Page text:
# Optimizing I/O Performance by Sorting – Part 1

In this post from last year, I discussed how random I/Os are slower than sequential I/Os (particularly for conventional rotating hard drives).  For this reason, SQL Server often favors query plans that perform sequential scans of an entire table over plans that perform random lookups of only a portion of a table.  (See the last example in this post for a simple demonstration.)  In other cases, instead of performing a sequential scan, SQL Server introduces a sort operator whose sole purpose is to convert random I/Os into sequential I/Os.

Let's look at an example of such a sort.  To measure the performance effects, we'll need a reasonably large table.  The following script creates a 25.6 million row table that consumes about 3 GBytes of storage.

CREATE DATABASE IOTest
ON ( NAME = IOTest_Data, FILENAME = '...\IOTest_Data.mdf', SIZE = 4 GB )
LOG ON ( NAME = IOTest_Log, FILENAME = '...\IOTest_Log.ldf', SIZE = 200 MB )
GO
ALTER DATABASE IOTest SET RECOVERY SIMPLE
GO
USE IOTest
GO
CREATE TABLE T (
PK INT IDENTITY PRIMARY KEY,
RandKey INT,
Flags TINYINT,
Data INT,
GO
SET NOCOUNT ON
DECLARE @I INT
SET @I = 0
WHILE @I < 100000
BEGIN
WITH
X2 (R) AS ( SELECT RAND() UNION ALL SELECT RAND() ),
X4 (R) AS ( SELECT R FROM X2 UNION ALL SELECT R FROM X2 ),
X8 (R) AS ( SELECT R FROM X4 UNION ALL SELECT R FROM X4 ),
X16 (R) AS ( SELECT R FROM X8 UNION ALL SELECT R FROM X8 ),
X32 (R) AS ( SELECT R FROM X16 UNION ALL SELECT R FROM X16 ),
X64 (R) AS ( SELECT R FROM X32 UNION ALL SELECT R FROM X32 ),
X128 (R) AS ( SELECT R FROM X64 UNION ALL SELECT R FROM X64 ),
X256 (R) AS ( SELECT R FROM X128 UNION ALL SELECT R FROM X128 )
INSERT T (RandKey, Flags, Data, Pad)
SELECT R * 1000000000, 0xFF, 1, '' FROM X256
SET @I = @I + 1
END
GO
CREATE INDEX IRandKey on T (RandKey, Flags)
GO

Due to the fixed width Pad column, each row of T consumes 113 bytes (plus overhead).  Roughly 65 rows fit on a single 8 Kbyte page.  (The Flags column is unused in this example, but I will make use of it in a subsequent post.)

The RandKey column, as the name suggests, contains random values.  Notice that we have a non-clustered index on this column.  Given a predicate on the RandKey column, SQL Server can use this index to fetch qualifying rows from the table.  However, because the values in this column are random, the selected rows will be scattered randomly throughout the clustered index.

If we select just a few rows from the table using a filter on RandKey, SQL Server will use the non-clustered index:

SELECT SUM(Data)
FROM T
WHERE RandKey < 1000

|--Compute Scalar(DEFINE:([Expr1003]=CASE WHEN [Expr1011]=(0) THEN NULL ELSE [Expr1012] END))
|--Stream Aggregate(DEFINE:([Expr1011]=COUNT_BIG([T].[Data]), [Expr1012]=SUM([T].[Data])))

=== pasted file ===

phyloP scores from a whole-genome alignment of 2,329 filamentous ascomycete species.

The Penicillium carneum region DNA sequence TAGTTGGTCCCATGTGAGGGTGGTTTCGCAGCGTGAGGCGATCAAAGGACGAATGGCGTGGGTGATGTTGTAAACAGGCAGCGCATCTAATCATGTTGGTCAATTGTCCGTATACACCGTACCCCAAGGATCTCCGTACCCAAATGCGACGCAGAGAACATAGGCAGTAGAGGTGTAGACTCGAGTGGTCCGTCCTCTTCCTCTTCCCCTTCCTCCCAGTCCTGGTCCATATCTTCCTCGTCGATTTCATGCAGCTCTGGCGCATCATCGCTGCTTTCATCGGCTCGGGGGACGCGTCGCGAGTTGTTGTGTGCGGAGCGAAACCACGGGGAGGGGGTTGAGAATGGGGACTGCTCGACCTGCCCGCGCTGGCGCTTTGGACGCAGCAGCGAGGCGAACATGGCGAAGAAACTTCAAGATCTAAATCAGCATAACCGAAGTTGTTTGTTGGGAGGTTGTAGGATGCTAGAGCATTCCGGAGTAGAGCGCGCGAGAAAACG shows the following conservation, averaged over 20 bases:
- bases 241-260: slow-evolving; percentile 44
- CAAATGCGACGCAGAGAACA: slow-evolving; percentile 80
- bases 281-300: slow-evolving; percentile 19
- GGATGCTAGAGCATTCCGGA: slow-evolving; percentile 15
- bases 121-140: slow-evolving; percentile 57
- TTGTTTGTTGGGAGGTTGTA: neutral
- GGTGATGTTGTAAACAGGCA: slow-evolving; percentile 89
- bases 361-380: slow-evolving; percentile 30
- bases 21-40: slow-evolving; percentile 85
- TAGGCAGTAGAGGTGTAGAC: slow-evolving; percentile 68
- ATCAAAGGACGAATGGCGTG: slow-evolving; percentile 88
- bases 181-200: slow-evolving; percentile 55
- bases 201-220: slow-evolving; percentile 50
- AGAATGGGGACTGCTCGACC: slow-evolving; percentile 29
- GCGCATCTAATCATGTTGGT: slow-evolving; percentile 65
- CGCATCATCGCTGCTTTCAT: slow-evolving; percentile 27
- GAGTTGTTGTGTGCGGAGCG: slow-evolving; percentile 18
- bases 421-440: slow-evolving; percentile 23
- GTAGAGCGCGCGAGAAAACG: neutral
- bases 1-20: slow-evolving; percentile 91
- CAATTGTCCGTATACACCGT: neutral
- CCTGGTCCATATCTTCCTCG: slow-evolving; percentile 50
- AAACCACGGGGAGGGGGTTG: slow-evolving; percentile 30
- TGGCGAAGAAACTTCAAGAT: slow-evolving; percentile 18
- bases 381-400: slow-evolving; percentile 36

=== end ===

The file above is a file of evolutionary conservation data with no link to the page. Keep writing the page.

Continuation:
|--Nested Loops(Inner Join, OUTER REFERENCES:([T].[PK], [Expr1010]) OPTIMIZED WITH UNORDERED PREFETCH)
|--Index Seek(OBJECT:([T].[IRandKey]), SEEK:([T].[RandKey] < (1000)) ORDERED FORWARD)
|--Clustered Index Seek(OBJECT:([T].[PK__T__...]), SEEK:([T].[PK]=[T].[PK]) LOOKUP ORDERED FORWARD)

The non-clustered index seek selects a few rows (the use of random keys means that the exact number may vary each time the table is loaded) and looks them up in the clustered index to get the value of the Data column for the SUM aggregate.  The non-clustered index seek is very efficient - it likely touches only one page - but the clustered index seek generates a random I/O for each row.

If we select a large number of rows, SQL Server recognizes that the random I/Os are too expensive and switches to a clustered index scan:

SELECT SUM(Data)
FROM T
WHERE RandKey < 10000000

|--Compute Scalar(DEFINE:([Expr1003]=CASE WHEN [Expr1009]=(0) THEN NULL ELSE [Expr1010] END))
|--Stream Aggregate(DEFINE:([Expr1009]=COUNT_BIG([T].[Data]), [Expr1010]=SUM([T].[Data])))
|--Clustered Index Scan(OBJECT:([T].[PK__T__...]), WHERE:([T].[RandKey]<(10000000)))

This query touches only 1% of the data.  Still, the query is going to touch more than half of the pages in the clustered index so it is faster to scan the entire clustered index than to perform on the order of 256,000 random I/Os.

Somewhere in between these two extremes things get a little more interesting:

SELECT SUM(Data)
FROM T
WHERE RandKey < 2500000

|--Compute Scalar(DEFINE:([Expr1003]=CASE WHEN [Expr1010]=(0) THEN NULL ELSE [Expr1011] END))
|--Stream Aggregate(DEFINE:([Expr1010]=COUNT_BIG([T].[Data]), [Expr1011]=SUM([T].[Data])))
|--Nested Loops(Inner Join, OUTER REFERENCES:([T].[PK], [Expr1009]) WITH UNORDERED PREFETCH)
|--Sort(ORDER BY:([T].[PK] ASC))
|    |--Index Seek(OBJECT:([T].[IRandKey]), SEEK:([T].[RandKey] < (2500000)) ORDERED FORWARD)
|--Clustered Index Seek(OBJECT:([T].[PK__T__...]), SEEK:([T].[PK]=[T].[PK]) LOOKUP ORDERED FORWARD)

This query touches a mere 0.25% of the data.  The plan uses the non-clustered index to avoid unnecessarily touching many rows.  Yet, performing 64,000 random I/Os is still rather expensive so SQL Server adds a sort.  By sorting the rows on the clustered index key, SQL Server transforms the random I/Os into sequential I/Os.  Thus, we get the efficiency of the seek - touching only those rows that qualify - with the performance of the sequential scan.

It is worth pointing out that sorting on the clustered index key will yield rows that are in the logical index order.  Due to fragmentation or due simply to the multiple layers of abstraction between SQL Server and the actual hard drives, there is no guarantee that the physical order on disk matches the logical order.

In my next post, I'll run some of these queries and demonstrate the performance implications of the sort.